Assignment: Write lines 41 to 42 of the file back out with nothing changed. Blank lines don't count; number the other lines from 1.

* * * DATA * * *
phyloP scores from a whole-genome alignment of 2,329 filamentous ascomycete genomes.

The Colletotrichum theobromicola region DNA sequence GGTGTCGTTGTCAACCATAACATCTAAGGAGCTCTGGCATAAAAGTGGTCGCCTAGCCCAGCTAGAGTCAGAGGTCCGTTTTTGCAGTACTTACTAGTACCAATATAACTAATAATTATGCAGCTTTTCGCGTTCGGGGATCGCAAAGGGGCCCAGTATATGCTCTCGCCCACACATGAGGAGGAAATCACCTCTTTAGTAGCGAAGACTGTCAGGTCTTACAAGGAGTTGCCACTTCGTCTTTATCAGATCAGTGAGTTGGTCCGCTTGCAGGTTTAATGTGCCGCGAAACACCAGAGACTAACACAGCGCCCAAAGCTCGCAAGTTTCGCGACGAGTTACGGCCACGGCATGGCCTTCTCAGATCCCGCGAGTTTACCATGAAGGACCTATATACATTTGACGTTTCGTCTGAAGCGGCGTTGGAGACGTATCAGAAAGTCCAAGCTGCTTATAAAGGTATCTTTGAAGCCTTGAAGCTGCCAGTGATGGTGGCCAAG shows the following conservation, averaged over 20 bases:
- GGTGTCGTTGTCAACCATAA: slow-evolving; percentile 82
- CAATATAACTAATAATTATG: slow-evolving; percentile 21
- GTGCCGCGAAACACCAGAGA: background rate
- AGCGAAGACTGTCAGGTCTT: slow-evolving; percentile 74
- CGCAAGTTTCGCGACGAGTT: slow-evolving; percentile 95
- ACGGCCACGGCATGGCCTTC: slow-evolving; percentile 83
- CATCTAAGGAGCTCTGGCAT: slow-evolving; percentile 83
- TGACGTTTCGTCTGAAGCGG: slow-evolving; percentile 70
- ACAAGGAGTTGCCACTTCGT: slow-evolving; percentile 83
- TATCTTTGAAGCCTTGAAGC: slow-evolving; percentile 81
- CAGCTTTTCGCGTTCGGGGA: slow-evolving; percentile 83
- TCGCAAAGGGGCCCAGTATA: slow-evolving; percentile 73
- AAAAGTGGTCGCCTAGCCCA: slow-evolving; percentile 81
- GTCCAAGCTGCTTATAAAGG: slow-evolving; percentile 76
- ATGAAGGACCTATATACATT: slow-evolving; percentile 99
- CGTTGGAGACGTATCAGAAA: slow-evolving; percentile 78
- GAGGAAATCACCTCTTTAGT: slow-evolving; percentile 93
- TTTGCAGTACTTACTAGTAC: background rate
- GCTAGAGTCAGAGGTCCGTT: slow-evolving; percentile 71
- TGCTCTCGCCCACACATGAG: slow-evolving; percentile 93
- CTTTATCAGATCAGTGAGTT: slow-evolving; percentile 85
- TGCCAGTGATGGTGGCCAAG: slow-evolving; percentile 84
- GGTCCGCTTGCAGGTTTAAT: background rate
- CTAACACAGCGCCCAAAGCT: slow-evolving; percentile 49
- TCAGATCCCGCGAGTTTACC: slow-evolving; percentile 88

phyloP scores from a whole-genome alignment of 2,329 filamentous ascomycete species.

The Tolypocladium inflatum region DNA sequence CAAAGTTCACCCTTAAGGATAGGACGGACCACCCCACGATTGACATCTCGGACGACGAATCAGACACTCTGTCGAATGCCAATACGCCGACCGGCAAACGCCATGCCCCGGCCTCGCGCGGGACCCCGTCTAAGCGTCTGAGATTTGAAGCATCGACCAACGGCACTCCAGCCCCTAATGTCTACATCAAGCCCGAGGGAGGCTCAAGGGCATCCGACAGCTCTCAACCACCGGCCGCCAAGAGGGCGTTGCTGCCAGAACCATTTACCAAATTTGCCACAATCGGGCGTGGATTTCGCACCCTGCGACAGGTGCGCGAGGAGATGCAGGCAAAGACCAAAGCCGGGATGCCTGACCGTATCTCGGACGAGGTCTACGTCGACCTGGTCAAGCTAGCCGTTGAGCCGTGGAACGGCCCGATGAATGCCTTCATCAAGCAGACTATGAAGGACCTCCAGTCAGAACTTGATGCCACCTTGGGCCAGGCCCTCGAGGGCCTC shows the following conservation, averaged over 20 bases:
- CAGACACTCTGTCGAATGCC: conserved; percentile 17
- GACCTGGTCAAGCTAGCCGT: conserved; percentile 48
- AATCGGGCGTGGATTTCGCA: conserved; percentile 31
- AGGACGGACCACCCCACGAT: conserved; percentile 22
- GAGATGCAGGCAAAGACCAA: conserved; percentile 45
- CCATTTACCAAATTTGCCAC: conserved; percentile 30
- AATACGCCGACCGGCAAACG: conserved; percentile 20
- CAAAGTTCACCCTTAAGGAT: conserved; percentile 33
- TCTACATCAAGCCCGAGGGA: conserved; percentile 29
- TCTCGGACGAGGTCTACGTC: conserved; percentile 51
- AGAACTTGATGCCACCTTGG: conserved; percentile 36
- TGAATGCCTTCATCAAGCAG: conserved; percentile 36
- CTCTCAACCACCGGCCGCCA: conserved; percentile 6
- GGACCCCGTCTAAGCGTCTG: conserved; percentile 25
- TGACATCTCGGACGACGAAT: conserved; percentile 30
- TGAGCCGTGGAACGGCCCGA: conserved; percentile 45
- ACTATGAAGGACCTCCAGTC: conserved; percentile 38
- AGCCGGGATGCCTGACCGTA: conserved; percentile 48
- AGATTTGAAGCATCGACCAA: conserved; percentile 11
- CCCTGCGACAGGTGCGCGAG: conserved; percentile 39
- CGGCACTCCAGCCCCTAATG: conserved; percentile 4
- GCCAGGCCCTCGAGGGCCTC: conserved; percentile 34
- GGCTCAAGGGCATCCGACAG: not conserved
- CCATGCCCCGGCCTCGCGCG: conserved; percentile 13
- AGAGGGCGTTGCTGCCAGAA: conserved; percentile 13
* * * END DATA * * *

- TGAATGCCTTCATCAAGCAG: conserved; percentile 36
- CTCTCAACCACCGGCCGCCA: conserved; percentile 6